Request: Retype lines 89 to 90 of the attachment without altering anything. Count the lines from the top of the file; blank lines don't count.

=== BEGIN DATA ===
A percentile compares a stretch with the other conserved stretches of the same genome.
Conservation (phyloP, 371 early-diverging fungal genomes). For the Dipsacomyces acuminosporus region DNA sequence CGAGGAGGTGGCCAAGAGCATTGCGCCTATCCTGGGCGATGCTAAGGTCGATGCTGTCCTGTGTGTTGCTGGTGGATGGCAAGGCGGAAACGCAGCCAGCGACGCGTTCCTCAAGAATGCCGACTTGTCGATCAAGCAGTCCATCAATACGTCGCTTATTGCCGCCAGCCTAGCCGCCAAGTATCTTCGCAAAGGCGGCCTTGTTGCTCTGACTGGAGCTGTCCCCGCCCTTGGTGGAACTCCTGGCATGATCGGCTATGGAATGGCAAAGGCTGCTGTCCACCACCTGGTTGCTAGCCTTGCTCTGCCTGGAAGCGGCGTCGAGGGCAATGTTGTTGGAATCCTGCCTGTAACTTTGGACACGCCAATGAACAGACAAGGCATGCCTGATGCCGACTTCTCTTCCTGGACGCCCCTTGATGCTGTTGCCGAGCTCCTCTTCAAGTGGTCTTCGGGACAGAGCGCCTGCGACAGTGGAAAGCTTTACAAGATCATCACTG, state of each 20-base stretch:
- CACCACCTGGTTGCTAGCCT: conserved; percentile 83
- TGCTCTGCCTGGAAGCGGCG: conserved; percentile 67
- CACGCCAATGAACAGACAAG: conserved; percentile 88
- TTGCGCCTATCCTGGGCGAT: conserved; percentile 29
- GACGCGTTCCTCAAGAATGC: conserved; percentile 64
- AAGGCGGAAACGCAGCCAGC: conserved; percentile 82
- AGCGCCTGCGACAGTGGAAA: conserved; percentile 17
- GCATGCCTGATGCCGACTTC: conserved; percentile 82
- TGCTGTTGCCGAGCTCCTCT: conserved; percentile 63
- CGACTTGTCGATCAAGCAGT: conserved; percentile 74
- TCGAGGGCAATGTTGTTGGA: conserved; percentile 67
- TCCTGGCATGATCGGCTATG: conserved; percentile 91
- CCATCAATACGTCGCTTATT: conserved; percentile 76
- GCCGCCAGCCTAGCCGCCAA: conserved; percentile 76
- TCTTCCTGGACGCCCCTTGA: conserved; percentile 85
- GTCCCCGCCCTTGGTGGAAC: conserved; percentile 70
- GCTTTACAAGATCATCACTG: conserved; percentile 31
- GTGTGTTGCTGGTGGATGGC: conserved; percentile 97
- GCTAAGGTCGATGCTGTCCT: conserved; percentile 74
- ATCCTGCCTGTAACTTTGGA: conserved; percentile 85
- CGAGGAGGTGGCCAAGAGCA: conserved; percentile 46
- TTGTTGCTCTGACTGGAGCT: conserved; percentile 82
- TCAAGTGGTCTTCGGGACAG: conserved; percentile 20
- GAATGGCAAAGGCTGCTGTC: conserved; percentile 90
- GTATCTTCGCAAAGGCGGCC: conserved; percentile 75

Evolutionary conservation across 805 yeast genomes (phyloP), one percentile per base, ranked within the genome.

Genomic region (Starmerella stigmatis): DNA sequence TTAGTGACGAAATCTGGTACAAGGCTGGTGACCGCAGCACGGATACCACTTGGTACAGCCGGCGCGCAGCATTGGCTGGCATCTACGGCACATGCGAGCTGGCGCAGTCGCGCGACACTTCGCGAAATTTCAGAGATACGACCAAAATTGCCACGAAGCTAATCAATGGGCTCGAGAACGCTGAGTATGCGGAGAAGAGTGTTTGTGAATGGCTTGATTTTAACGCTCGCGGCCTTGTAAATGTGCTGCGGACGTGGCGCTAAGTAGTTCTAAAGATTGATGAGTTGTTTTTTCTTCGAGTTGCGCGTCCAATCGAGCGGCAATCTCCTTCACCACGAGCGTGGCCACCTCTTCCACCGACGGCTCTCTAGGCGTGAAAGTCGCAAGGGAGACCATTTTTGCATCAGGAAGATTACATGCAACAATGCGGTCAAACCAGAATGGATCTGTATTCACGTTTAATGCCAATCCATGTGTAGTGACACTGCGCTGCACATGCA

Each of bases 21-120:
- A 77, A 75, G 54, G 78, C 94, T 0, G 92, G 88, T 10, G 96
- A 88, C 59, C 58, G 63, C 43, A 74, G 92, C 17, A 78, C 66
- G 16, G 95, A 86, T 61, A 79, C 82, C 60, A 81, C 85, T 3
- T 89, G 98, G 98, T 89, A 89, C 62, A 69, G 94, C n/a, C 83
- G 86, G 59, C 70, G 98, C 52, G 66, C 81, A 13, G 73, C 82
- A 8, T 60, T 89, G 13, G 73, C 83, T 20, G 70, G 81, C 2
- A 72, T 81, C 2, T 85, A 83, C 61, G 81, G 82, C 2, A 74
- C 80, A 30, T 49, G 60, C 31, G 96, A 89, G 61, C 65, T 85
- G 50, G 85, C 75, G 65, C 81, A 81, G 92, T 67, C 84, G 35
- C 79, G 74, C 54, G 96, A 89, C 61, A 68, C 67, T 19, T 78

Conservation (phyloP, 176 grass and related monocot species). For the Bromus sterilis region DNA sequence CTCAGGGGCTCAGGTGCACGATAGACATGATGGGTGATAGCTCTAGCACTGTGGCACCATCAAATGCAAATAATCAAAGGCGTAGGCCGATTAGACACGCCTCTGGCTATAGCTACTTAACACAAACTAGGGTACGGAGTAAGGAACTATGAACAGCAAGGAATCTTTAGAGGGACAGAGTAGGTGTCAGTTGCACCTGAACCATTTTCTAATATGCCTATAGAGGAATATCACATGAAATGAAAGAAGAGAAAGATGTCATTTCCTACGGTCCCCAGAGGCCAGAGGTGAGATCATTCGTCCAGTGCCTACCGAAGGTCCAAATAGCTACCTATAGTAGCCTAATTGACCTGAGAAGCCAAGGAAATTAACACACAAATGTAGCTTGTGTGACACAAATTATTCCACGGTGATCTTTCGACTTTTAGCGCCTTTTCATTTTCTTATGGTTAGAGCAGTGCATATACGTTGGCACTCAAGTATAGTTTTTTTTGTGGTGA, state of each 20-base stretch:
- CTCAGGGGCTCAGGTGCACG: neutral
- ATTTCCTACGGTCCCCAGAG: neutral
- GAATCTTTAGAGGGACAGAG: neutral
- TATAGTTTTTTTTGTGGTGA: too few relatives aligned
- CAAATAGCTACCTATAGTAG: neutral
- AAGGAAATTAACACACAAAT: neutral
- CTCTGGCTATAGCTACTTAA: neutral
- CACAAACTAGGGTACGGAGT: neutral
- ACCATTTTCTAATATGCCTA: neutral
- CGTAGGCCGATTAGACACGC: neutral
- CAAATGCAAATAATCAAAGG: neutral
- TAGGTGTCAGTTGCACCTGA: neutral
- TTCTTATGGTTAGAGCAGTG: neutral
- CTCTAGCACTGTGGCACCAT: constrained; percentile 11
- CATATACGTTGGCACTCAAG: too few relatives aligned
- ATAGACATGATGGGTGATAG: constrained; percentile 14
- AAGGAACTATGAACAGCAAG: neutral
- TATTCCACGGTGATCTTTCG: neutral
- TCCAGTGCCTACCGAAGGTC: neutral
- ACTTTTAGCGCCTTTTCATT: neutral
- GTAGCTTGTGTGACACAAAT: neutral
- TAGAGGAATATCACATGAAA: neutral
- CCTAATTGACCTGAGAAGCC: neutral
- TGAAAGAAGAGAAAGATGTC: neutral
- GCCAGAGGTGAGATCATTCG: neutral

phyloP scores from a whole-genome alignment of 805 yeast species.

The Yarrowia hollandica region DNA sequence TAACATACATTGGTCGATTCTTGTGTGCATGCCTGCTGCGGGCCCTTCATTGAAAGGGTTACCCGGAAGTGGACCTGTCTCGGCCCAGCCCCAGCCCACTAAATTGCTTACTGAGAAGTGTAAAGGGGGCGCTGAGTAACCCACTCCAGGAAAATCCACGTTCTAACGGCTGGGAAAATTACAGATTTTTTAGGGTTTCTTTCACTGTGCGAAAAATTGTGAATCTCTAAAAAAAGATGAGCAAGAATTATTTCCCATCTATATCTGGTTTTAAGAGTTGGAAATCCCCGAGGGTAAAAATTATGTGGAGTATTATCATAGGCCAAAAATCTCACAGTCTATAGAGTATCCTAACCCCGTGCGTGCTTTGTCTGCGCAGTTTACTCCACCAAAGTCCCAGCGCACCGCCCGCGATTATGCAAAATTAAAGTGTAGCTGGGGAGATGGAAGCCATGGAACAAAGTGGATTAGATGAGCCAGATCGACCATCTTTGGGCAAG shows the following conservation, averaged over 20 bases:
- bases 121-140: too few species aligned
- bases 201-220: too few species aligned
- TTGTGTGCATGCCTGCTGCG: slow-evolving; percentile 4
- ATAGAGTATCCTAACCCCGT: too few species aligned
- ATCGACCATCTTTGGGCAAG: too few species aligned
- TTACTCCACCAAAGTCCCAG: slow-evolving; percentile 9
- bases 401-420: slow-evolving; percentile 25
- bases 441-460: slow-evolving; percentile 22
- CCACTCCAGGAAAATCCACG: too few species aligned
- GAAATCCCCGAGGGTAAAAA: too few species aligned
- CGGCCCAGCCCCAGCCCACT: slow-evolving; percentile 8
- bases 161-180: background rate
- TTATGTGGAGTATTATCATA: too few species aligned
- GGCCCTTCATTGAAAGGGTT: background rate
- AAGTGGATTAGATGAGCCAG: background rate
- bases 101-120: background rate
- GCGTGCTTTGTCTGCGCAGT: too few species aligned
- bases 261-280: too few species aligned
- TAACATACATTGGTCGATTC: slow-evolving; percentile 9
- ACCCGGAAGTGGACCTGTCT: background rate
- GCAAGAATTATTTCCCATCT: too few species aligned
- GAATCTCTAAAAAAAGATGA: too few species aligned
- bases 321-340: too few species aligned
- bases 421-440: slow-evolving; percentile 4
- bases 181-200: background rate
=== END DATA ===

- GCAAGAATTATTTCCCATCT: too few species aligned
- GAATCTCTAAAAAAAGATGA: too few species aligned